Friday, November 2, 2012

Branding is all about one thing

Another post from the archives slightly updated. Enjoy

You see it everyday on store shelves, over the air waves and on the world wide interweb. Companies are struggling to differentiate; to offer products and communicate in a way that sets them apart from their competitors. There's a rash of mass commoditization going on in every industry. We've let our brands become homogeneous so all that customers have to go on is price. The fact that we're in a tough economy isn't making things any easier. If you listen to consumers all they'll tell you is they want more of the same for less money. If you look at competitors, you'll follow them over the cliff. So how do you break out of this rut? Ask yourself one simple question.

"What do you want to be famous for?"

Great brands are famous for something. Apple is famous for ease of use, while others like Dell, Vostro, and Toshiba battle over functional territory like speed, memory and price. Toyota is famous for quality, while others like Chevrolet, Nissan, and Dodge clash over style, features and price. Walmart is famous for low prices, while Sears, JC Penney and Kmart struggle to compete on service, style and selection.

The key is to be famous for one thing. Find something that's important to your customers, makes you different from your competitors and then own it completely. Your fame factor should drive everything about your business, not just your marketing. Everything about Apple from its product design, operating systems, ecosystems, retail stores and communication is about being easy to use. Does that mean their computers aren't fast? That iTunes doesn't have an extensive catalog of songs? No. It just means that "easy to use" is the filter through which every other feature is viewed.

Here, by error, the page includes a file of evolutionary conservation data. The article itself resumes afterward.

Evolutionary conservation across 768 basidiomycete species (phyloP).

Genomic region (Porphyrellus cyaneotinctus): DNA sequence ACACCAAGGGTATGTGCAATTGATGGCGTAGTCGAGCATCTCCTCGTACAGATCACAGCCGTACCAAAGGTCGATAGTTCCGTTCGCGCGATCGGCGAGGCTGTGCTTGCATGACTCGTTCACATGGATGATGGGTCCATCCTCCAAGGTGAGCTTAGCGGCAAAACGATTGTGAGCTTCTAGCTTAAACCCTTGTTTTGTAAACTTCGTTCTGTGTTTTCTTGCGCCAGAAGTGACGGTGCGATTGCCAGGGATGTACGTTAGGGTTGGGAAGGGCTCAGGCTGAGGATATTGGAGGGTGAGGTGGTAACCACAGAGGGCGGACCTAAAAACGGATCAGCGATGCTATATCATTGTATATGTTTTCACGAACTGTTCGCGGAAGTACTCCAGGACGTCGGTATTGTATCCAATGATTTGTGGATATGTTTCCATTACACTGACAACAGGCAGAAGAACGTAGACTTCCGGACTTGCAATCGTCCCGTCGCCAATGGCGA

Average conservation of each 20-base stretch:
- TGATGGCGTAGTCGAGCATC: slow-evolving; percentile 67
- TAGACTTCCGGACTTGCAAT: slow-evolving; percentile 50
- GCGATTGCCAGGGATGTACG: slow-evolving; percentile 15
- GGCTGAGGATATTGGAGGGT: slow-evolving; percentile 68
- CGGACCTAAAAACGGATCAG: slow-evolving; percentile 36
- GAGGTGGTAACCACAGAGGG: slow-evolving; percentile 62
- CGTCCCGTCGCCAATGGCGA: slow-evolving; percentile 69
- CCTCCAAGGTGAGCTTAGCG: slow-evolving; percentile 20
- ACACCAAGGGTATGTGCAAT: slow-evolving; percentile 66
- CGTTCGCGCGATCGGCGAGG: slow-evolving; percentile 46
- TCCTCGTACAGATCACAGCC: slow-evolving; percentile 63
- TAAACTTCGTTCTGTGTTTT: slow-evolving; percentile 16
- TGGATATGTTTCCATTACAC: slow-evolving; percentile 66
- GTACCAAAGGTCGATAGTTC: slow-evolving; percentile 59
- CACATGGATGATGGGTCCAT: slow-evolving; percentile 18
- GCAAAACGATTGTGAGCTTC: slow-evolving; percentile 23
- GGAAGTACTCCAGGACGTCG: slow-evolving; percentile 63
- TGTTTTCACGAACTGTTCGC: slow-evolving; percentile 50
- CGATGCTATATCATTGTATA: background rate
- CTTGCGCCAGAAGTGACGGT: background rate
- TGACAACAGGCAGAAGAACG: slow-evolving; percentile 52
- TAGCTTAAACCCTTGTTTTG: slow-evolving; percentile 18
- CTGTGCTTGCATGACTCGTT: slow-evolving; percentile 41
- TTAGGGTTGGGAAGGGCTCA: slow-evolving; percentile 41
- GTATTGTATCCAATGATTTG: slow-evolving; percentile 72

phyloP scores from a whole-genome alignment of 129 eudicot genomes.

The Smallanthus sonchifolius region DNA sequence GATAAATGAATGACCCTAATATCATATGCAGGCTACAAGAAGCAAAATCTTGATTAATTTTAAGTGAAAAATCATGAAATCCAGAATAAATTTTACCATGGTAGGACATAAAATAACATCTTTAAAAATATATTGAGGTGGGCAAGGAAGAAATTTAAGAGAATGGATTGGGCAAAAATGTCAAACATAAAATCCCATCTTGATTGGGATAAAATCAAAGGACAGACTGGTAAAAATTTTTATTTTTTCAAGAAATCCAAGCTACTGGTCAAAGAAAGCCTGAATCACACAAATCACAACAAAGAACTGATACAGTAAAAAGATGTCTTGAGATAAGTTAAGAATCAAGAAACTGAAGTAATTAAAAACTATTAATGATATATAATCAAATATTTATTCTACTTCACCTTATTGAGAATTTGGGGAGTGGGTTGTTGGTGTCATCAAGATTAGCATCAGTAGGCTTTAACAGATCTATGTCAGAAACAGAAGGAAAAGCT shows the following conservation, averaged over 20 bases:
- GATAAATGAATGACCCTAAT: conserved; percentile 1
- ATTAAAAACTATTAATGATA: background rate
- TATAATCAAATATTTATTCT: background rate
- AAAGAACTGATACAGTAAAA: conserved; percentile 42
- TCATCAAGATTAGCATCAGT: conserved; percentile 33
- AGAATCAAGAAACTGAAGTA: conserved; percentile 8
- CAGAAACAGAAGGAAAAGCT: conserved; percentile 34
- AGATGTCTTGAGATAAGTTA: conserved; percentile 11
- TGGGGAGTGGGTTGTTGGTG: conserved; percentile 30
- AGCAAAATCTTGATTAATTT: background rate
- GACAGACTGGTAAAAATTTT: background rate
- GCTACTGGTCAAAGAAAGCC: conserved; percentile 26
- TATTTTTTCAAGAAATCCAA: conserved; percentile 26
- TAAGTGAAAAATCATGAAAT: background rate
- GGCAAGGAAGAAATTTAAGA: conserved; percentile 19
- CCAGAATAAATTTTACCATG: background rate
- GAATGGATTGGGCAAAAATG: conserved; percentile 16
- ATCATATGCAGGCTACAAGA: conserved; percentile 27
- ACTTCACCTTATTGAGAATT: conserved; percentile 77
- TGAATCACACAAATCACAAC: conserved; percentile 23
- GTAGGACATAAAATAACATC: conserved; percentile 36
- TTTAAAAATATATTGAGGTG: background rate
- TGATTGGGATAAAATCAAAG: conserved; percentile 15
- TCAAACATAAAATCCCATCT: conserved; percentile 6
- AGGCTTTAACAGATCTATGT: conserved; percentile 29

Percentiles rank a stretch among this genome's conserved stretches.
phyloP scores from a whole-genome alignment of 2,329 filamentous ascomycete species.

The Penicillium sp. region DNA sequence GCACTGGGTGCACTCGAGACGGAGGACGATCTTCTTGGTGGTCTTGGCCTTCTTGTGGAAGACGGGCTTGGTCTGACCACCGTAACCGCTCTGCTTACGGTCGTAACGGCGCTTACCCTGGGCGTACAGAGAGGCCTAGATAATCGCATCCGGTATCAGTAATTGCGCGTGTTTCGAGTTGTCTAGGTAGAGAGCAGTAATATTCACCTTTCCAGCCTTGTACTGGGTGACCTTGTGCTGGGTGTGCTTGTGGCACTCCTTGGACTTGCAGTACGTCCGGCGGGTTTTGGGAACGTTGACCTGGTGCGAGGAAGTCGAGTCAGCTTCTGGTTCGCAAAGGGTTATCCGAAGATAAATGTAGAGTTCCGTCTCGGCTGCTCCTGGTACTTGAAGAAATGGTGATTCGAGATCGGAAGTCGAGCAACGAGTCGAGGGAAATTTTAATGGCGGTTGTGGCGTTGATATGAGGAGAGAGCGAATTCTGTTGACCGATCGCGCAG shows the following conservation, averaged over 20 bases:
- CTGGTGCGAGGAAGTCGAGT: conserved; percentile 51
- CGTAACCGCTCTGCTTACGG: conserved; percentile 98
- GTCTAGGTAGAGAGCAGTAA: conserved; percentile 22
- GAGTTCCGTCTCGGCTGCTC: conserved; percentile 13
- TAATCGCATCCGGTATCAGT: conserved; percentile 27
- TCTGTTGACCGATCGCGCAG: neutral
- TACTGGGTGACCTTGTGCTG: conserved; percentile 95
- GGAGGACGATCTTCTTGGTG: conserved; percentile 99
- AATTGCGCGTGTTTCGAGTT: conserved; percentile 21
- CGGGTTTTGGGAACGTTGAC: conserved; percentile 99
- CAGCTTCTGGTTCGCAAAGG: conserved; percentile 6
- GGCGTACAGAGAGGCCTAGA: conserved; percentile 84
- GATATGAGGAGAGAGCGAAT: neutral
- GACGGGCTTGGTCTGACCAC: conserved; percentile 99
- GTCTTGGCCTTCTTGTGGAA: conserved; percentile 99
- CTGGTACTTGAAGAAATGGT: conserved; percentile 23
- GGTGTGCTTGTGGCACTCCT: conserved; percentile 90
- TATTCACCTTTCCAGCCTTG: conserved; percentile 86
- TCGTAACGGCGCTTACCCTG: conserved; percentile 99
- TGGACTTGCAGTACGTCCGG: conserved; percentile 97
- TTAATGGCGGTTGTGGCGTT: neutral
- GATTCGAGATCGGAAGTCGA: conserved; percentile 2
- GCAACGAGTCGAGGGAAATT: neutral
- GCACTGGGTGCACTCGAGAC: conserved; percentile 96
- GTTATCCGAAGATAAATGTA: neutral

Once you figure out what you want to be famous for, you have to be true to it every step along the way. Volvo stumbled in the 80s when they produced a commercial that faked a demonstration of safety and has yet to recover. Tiger Woods decimated his brand because his actions are so at odds with the in-control, family man image he projected. Ben & Jerry's struggles to maintain its quirky, hippy, counter-culture image now that it's owned by the corporate giant, Unilever.

Successful strategy is knowing what to excel at, what to be just good at, and what to ignore. Defining what you want to be famous for is the first step in this process.

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